Softlockup detector and hardlockup detector (aka nmi_watchdog)¶
The Linux kernel can act as a watchdog to detect both soft and hard lockups.
A ‘softlockup’ is defined as a bug that causes the kernel to loop in kernel mode for more than 20 seconds (see “Implementation” below for details), without giving other tasks a chance to run. The current stack trace is displayed upon detection and, by default, the system will stay locked up. Alternatively, the kernel can be configured to panic; a sysctl, “kernel.softlockup_panic”, a kernel parameter, “softlockup_panic” (see “The kernel’s command-line parameters” for details), and a compile option, “BOOTPARAM_SOFTLOCKUP_PANIC”, are provided for this.
A ‘hardlockup’ is defined as a bug that causes the CPU to loop in kernel mode for more than 10 seconds (see “Implementation” below for details), without letting other interrupts have a chance to run. Similarly to the softlockup case, the current stack trace is displayed upon detection and the system will stay locked up unless the default behavior is changed, which can be done through a sysctl, ‘hardlockup_panic’, a compile time knob, “BOOTPARAM_HARDLOCKUP_PANIC”, and a kernel parameter, “nmi_watchdog” (see “The kernel’s command-line parameters” for details).
The panic option can be used in combination with panic_timeout (this timeout is set through the confusingly named “kernel.panic” sysctl), to cause the system to reboot automatically after a specified amount of time.
The soft and hard lockup detectors are built on top of the hrtimer and perf subsystems, respectively. A direct consequence of this is that, in principle, they should work in any architecture where these subsystems are present.
A periodic hrtimer runs to generate interrupts and kick the watchdog job. An NMI perf event is generated every “watchdog_thresh” (compile-time initialized to 10 and configurable through sysctl of the same name) seconds to check for hardlockups. If any CPU in the system does not receive any hrtimer interrupt during that time the ‘hardlockup detector’ (the handler for the NMI perf event) will generate a kernel warning or call panic, depending on the configuration.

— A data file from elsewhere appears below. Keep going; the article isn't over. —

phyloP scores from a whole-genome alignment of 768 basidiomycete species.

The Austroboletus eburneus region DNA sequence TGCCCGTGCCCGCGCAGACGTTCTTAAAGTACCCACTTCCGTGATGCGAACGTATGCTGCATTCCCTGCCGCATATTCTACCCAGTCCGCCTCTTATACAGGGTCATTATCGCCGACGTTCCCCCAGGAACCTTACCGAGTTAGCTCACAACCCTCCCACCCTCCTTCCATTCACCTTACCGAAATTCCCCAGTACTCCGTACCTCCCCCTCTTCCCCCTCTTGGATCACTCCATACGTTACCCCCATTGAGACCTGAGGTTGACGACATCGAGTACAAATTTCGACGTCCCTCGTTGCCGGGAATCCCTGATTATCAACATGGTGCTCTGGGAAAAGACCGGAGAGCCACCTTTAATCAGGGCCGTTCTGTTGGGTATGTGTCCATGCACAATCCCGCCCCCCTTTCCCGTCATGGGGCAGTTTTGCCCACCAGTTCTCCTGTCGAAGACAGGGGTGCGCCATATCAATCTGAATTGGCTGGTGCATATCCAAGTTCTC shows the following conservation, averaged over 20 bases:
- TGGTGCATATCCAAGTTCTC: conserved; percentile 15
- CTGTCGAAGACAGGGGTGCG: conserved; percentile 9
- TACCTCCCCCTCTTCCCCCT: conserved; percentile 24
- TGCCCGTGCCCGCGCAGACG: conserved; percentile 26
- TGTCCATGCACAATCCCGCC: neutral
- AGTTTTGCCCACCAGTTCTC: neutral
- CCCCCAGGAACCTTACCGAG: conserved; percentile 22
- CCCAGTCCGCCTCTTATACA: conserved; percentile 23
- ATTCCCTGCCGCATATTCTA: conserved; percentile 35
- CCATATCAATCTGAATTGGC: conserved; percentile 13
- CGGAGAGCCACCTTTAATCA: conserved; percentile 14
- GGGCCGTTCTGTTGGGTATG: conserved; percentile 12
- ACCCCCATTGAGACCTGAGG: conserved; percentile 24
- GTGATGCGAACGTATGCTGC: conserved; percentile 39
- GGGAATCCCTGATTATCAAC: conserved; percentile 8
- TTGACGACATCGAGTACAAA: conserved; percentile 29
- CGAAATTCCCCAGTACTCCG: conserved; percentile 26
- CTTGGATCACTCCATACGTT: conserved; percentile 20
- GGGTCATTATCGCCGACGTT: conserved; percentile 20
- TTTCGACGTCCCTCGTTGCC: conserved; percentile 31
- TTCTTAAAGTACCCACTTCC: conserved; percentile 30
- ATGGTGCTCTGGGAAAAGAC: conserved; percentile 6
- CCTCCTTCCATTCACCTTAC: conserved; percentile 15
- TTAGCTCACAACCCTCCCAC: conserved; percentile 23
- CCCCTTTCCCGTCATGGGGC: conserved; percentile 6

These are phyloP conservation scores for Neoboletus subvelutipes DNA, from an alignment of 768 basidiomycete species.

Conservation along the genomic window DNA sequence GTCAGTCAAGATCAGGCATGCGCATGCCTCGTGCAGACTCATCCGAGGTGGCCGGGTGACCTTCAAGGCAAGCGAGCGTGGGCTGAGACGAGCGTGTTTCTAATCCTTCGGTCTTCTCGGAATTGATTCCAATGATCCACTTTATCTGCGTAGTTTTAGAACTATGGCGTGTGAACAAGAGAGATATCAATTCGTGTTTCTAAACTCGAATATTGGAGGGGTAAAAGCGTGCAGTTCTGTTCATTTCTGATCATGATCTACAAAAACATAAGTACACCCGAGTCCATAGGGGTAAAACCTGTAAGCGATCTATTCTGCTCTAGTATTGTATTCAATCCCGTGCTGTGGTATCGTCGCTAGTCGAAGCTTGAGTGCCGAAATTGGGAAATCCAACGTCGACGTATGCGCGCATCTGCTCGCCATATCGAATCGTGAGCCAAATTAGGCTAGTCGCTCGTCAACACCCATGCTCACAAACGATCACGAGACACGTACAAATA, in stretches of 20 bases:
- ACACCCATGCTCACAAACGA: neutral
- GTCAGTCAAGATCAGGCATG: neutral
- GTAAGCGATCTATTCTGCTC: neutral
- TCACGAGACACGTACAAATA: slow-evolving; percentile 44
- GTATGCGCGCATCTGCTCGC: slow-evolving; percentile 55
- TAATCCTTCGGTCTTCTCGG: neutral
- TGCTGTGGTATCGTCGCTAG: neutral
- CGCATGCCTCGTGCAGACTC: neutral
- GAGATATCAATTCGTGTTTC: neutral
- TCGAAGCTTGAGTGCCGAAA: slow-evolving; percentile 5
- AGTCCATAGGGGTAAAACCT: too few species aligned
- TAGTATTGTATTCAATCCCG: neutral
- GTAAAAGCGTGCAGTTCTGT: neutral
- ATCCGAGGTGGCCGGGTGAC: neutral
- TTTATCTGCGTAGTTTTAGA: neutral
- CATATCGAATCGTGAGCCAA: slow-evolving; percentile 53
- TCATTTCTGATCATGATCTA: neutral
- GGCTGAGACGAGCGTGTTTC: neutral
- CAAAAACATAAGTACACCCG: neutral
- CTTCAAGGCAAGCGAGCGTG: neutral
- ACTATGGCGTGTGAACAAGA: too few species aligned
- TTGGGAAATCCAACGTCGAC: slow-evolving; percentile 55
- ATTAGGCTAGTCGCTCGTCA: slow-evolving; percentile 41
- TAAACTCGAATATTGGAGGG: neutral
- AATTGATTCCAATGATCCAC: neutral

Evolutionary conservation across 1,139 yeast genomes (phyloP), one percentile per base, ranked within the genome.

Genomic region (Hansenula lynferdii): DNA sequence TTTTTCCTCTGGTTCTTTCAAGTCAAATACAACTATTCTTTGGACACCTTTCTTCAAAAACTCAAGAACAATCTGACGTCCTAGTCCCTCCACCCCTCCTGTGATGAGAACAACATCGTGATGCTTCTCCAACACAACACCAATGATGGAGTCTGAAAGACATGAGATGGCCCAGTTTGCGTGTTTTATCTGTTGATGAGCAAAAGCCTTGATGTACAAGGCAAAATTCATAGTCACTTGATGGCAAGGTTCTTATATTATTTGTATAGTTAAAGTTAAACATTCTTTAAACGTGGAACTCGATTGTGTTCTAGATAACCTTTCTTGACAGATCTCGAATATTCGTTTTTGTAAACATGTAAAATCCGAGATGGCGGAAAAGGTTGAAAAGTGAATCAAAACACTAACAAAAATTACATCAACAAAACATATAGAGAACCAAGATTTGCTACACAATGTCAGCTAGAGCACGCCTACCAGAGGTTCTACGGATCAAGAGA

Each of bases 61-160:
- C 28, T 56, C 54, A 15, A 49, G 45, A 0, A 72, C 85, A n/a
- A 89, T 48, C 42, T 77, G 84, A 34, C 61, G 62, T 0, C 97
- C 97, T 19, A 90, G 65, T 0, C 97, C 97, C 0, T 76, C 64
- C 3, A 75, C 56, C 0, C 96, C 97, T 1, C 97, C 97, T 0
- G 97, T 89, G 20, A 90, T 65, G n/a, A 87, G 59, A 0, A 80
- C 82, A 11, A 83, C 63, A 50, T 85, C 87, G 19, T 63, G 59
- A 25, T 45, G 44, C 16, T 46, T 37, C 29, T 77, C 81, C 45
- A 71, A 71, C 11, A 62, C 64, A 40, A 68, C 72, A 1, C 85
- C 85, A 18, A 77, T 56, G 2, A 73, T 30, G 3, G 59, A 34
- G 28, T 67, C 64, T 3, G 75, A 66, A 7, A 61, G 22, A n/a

The watchdog job runs in a stop scheduling thread that updates a timestamp every time it is scheduled. If that timestamp is not updated for 2*watchdog_thresh seconds (the softlockup threshold) the ‘softlockup detector’ (coded inside the hrtimer callback function) will dump useful debug information to the system log, after which it will call panic if it was instructed to do so or resume execution of other kernel code.
The period of the hrtimer is 2*watchdog_thresh/5, which means it has two or three chances to generate an interrupt before the hardlockup detector kicks in.
As explained above, a kernel knob is provided that allows administrators to configure the period of the hrtimer and the perf event. The right value for a particular environment is a trade-off between fast response to lockups and detection overhead.
By default, the watchdog runs on all online cores. However, on a kernel configured with NO_HZ_FULL, by default the watchdog runs only on the housekeeping cores, not the cores specified in the “nohz_full” boot argument. If we allowed the watchdog to run by default on the “nohz_full” cores, we would have to run timer ticks to activate the scheduler, which would prevent the “nohz_full” functionality from protecting the user code on those cores from the kernel. Of course, disabling it by default on the nohz_full cores means that when those cores do enter the kernel, by default we will not be able to detect if they lock up. However, allowing the watchdog to continue to run on the housekeeping (non-tickless) cores means that we will continue to detect lockups properly on those cores.
In either case, the set of cores excluded from running the watchdog may be adjusted via the kernel.watchdog_cpumask sysctl. For nohz_full cores, this may be useful for debugging a case where the kernel seems to be hanging on the nohz_full cores.